By Jeremy Raff and Tara Siler
Napa’s historic buildings were supposed to have been retrofitted by 2009. So why did Sunday’s quake make heaps of brick and mortar of those charming downtown facades?
Since the 1980s, most of the historic buildings on the state’s retrofit list have been updated. Still, “we have seven to eight thousand buildings to go,” said Emir Macari, a member of the California Seismic Safety Commission and professor of seismic engineering at Cal State Sacramento. “The enforcement is the part that has been lacking.”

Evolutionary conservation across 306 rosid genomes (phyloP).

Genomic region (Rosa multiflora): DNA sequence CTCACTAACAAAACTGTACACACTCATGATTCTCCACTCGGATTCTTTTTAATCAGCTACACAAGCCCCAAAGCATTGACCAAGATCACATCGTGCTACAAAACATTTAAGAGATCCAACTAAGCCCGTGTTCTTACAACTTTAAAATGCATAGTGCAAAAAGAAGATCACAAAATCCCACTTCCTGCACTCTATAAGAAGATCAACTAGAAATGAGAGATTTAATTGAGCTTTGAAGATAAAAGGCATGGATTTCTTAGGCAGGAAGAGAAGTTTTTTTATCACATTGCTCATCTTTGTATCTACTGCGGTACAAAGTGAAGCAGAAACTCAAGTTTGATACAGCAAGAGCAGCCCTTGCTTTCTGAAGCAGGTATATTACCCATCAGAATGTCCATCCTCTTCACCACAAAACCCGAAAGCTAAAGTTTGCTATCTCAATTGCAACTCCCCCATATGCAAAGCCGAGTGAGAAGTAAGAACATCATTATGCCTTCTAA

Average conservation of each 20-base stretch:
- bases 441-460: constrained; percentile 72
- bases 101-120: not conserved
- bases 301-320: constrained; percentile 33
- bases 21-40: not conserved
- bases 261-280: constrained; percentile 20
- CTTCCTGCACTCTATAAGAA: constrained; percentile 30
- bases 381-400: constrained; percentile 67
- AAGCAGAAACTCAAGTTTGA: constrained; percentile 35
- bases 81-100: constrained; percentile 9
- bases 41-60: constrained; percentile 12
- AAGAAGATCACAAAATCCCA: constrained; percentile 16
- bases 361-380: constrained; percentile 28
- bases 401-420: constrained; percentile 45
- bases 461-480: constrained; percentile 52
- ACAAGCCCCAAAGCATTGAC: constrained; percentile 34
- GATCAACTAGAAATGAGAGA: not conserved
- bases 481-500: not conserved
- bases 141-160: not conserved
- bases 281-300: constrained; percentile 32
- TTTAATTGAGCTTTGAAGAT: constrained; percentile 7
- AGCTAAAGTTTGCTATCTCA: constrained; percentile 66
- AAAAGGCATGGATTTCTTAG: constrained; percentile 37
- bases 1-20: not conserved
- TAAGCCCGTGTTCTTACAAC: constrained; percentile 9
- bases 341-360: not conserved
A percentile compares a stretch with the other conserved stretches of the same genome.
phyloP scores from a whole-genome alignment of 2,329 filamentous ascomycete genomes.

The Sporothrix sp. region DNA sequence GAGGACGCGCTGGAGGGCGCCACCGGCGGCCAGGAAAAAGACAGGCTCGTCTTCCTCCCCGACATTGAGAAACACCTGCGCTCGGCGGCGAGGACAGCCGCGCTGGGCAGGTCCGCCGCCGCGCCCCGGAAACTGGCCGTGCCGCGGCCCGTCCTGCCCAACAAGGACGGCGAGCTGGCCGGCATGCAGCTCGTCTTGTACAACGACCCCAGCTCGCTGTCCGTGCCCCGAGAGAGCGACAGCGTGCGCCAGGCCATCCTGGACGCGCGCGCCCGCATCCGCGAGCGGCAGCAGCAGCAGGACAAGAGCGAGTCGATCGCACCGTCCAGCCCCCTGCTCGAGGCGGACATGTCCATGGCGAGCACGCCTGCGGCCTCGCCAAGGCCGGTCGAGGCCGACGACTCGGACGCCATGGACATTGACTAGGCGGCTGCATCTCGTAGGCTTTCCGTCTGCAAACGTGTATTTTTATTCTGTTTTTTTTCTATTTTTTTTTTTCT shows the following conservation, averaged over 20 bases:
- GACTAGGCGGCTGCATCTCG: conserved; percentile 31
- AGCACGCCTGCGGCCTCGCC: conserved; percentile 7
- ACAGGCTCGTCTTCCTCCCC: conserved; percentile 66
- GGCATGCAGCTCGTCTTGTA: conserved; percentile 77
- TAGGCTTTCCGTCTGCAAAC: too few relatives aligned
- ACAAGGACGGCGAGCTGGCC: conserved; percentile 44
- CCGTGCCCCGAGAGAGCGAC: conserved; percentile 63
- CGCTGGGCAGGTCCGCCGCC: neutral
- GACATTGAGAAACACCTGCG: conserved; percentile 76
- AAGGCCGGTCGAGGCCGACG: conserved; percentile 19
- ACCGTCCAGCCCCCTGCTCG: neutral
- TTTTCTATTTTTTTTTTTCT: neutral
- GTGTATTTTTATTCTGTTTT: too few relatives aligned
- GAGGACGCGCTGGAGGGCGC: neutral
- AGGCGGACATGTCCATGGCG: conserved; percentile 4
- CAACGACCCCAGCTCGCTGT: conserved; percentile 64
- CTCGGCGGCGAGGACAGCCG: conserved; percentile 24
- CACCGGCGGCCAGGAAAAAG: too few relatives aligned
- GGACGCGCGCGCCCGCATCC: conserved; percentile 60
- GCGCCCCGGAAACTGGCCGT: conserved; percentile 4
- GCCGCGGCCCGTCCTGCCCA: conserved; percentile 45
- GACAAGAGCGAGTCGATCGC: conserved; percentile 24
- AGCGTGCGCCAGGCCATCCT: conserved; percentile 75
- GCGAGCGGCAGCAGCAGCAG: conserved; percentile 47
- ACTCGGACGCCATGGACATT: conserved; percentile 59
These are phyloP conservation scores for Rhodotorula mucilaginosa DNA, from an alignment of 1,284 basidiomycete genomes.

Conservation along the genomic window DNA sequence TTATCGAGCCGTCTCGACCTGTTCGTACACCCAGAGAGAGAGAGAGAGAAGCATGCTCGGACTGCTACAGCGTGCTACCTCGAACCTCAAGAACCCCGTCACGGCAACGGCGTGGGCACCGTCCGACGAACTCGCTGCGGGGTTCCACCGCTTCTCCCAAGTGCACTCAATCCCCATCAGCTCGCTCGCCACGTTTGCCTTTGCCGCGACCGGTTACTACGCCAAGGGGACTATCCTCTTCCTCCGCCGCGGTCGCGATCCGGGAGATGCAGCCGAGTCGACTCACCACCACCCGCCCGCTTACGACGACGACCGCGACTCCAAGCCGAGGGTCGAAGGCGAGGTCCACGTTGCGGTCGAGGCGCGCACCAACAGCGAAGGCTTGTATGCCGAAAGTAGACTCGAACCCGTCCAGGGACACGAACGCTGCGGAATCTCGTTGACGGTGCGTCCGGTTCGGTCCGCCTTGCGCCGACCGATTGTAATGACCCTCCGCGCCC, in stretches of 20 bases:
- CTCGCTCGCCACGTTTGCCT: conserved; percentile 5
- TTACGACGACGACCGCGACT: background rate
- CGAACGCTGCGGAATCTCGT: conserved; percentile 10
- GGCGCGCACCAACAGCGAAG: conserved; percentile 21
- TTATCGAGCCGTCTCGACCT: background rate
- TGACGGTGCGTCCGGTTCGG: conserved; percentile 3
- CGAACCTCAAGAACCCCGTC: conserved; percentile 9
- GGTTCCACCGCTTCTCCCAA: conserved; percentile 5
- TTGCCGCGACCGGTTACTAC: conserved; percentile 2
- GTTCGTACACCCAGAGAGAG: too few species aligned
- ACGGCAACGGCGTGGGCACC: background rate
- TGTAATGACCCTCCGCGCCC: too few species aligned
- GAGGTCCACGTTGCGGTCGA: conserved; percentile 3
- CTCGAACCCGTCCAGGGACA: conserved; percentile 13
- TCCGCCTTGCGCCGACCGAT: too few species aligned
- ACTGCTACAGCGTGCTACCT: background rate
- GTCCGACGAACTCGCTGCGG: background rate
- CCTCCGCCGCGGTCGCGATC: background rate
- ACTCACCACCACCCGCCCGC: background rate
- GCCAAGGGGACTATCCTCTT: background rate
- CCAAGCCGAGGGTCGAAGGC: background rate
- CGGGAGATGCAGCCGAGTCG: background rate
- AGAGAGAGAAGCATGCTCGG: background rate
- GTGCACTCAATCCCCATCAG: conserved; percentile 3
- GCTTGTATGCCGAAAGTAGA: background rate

Six of Napa’s 18 historic buildings have not been retrofitted; three have no timeline for completion.
But reinforcing them is not a silver bullet. “Retrofitting is actually meant to prevent the loss of life inside the structure, not to prevent [all] damage,” said Macari. “The pictures we’ve seen are what we can expect in this magnitude earthquake. Perhaps those that were not retrofitted are the ones that are seeing more casualties.”